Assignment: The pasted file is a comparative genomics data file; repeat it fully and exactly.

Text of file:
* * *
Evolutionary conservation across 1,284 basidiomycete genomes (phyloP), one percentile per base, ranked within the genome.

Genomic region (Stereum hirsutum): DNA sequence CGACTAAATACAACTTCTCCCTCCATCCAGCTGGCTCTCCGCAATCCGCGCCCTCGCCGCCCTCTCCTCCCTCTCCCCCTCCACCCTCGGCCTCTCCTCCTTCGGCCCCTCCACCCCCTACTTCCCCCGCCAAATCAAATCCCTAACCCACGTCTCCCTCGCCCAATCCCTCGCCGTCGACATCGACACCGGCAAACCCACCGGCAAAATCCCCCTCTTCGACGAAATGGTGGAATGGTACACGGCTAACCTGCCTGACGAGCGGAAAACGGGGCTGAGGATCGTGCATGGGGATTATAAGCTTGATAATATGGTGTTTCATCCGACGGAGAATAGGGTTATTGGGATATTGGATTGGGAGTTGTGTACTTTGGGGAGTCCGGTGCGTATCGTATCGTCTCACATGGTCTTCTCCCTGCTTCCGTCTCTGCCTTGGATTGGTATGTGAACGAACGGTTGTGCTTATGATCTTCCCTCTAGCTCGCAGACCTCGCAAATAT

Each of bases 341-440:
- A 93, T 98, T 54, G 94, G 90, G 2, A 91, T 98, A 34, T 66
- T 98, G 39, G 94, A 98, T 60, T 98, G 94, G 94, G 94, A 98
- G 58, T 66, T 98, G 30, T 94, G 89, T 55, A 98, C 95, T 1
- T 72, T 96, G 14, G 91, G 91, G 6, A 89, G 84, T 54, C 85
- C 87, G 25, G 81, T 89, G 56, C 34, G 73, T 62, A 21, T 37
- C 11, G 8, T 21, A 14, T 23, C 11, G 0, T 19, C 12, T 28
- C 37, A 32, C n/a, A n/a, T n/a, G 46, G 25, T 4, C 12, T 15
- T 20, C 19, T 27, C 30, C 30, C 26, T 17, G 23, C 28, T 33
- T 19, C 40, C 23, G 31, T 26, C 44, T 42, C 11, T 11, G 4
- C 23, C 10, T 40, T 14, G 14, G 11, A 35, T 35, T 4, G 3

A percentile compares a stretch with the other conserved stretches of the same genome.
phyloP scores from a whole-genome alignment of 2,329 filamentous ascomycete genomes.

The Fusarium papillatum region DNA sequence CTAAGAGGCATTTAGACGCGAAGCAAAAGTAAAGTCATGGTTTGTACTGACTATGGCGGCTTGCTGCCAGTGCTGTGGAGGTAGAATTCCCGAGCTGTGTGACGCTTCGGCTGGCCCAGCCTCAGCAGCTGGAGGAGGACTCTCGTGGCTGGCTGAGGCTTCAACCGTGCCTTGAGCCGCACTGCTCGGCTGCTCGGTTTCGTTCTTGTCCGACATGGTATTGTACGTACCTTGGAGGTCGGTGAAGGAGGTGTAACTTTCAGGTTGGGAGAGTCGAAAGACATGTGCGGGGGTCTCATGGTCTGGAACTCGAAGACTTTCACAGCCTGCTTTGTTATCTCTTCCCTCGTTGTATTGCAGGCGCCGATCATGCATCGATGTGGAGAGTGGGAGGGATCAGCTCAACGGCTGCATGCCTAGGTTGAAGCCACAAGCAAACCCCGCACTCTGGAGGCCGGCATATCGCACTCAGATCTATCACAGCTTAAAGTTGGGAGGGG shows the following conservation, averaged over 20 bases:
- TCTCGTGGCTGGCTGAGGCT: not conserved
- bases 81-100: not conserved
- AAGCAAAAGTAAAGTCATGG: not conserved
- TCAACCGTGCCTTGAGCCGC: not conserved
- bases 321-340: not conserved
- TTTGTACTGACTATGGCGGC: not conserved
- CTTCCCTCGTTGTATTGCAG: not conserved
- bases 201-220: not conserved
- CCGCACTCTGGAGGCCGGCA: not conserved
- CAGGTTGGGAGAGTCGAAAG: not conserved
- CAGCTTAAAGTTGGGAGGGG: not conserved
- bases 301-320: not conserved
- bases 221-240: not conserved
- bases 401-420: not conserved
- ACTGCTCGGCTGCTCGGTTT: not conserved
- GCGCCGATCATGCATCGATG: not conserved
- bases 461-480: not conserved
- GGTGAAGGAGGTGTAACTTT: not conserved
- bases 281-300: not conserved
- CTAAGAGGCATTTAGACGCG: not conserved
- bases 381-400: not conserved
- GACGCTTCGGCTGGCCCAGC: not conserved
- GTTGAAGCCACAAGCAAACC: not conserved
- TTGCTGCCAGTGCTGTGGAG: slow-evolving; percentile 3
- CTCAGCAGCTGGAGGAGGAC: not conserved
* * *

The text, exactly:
Evolutionary conservation across 1,284 basidiomycete genomes (phyloP), one percentile per base, ranked within the genome.

Genomic region (Stereum hirsutum): DNA sequence CGACTAAATACAACTTCTCCCTCCATCCAGCTGGCTCTCCGCAATCCGCGCCCTCGCCGCCCTCTCCTCCCTCTCCCCCTCCACCCTCGGCCTCTCCTCCTTCGGCCCCTCCACCCCCTACTTCCCCCGCCAAATCAAATCCCTAACCCACGTCTCCCTCGCCCAATCCCTCGCCGTCGACATCGACACCGGCAAACCCACCGGCAAAATCCCCCTCTTCGACGAAATGGTGGAATGGTACACGGCTAACCTGCCTGACGAGCGGAAAACGGGGCTGAGGATCGTGCATGGGGATTATAAGCTTGATAATATGGTGTTTCATCCGACGGAGAATAGGGTTATTGGGATATTGGATTGGGAGTTGTGTACTTTGGGGAGTCCGGTGCGTATCGTATCGTCTCACATGGTCTTCTCCCTGCTTCCGTCTCTGCCTTGGATTGGTATGTGAACGAACGGTTGTGCTTATGATCTTCCCTCTAGCTCGCAGACCTCGCAAATAT

Each of bases 341-440:
- A 93, T 98, T 54, G 94, G 90, G 2, A 91, T 98, A 34, T 66
- T 98, G 39, G 94, A 98, T 60, T 98, G 94, G 94, G 94, A 98
- G 58, T 66, T 98, G 30, T 94, G 89, T 55, A 98, C 95, T 1
- T 72, T 96, G 14, G 91, G 91, G 6, A 89, G 84, T 54, C 85
- C 87, G 25, G 81, T 89, G 56, C 34, G 73, T 62, A 21, T 37
- C 11, G 8, T 21, A 14, T 23, C 11, G 0, T 19, C 12, T 28
- C 37, A 32, C n/a, A n/a, T n/a, G 46, G 25, T 4, C 12, T 15
- T 20, C 19, T 27, C 30, C 30, C 26, T 17, G 23, C 28, T 33
- T 19, C 40, C 23, G 31, T 26, C 44, T 42, C 11, T 11, G 4
- C 23, C 10, T 40, T 14, G 14, G 11, A 35, T 35, T 4, G 3

A percentile compares a stretch with the other conserved stretches of the same genome.
phyloP scores from a whole-genome alignment of 2,329 filamentous ascomycete genomes.

The Fusarium papillatum region DNA sequence CTAAGAGGCATTTAGACGCGAAGCAAAAGTAAAGTCATGGTTTGTACTGACTATGGCGGCTTGCTGCCAGTGCTGTGGAGGTAGAATTCCCGAGCTGTGTGACGCTTCGGCTGGCCCAGCCTCAGCAGCTGGAGGAGGACTCTCGTGGCTGGCTGAGGCTTCAACCGTGCCTTGAGCCGCACTGCTCGGCTGCTCGGTTTCGTTCTTGTCCGACATGGTATTGTACGTACCTTGGAGGTCGGTGAAGGAGGTGTAACTTTCAGGTTGGGAGAGTCGAAAGACATGTGCGGGGGTCTCATGGTCTGGAACTCGAAGACTTTCACAGCCTGCTTTGTTATCTCTTCCCTCGTTGTATTGCAGGCGCCGATCATGCATCGATGTGGAGAGTGGGAGGGATCAGCTCAACGGCTGCATGCCTAGGTTGAAGCCACAAGCAAACCCCGCACTCTGGAGGCCGGCATATCGCACTCAGATCTATCACAGCTTAAAGTTGGGAGGGG shows the following conservation, averaged over 20 bases:
- TCTCGTGGCTGGCTGAGGCT: not conserved
- bases 81-100: not conserved
- AAGCAAAAGTAAAGTCATGG: not conserved
- TCAACCGTGCCTTGAGCCGC: not conserved
- bases 321-340: not conserved
- TTTGTACTGACTATGGCGGC: not conserved
- CTTCCCTCGTTGTATTGCAG: not conserved
- bases 201-220: not conserved
- CCGCACTCTGGAGGCCGGCA: not conserved
- CAGGTTGGGAGAGTCGAAAG: not conserved
- CAGCTTAAAGTTGGGAGGGG: not conserved
- bases 301-320: not conserved
- bases 221-240: not conserved
- bases 401-420: not conserved
- ACTGCTCGGCTGCTCGGTTT: not conserved
- GCGCCGATCATGCATCGATG: not conserved
- bases 461-480: not conserved
- GGTGAAGGAGGTGTAACTTT: not conserved
- bases 281-300: not conserved
- CTAAGAGGCATTTAGACGCG: not conserved
- bases 381-400: not conserved
- GACGCTTCGGCTGGCCCAGC: not conserved
- GTTGAAGCCACAAGCAAACC: not conserved
- TTGCTGCCAGTGCTGTGGAG: slow-evolving; percentile 3
- CTCAGCAGCTGGAGGAGGAC: not conserved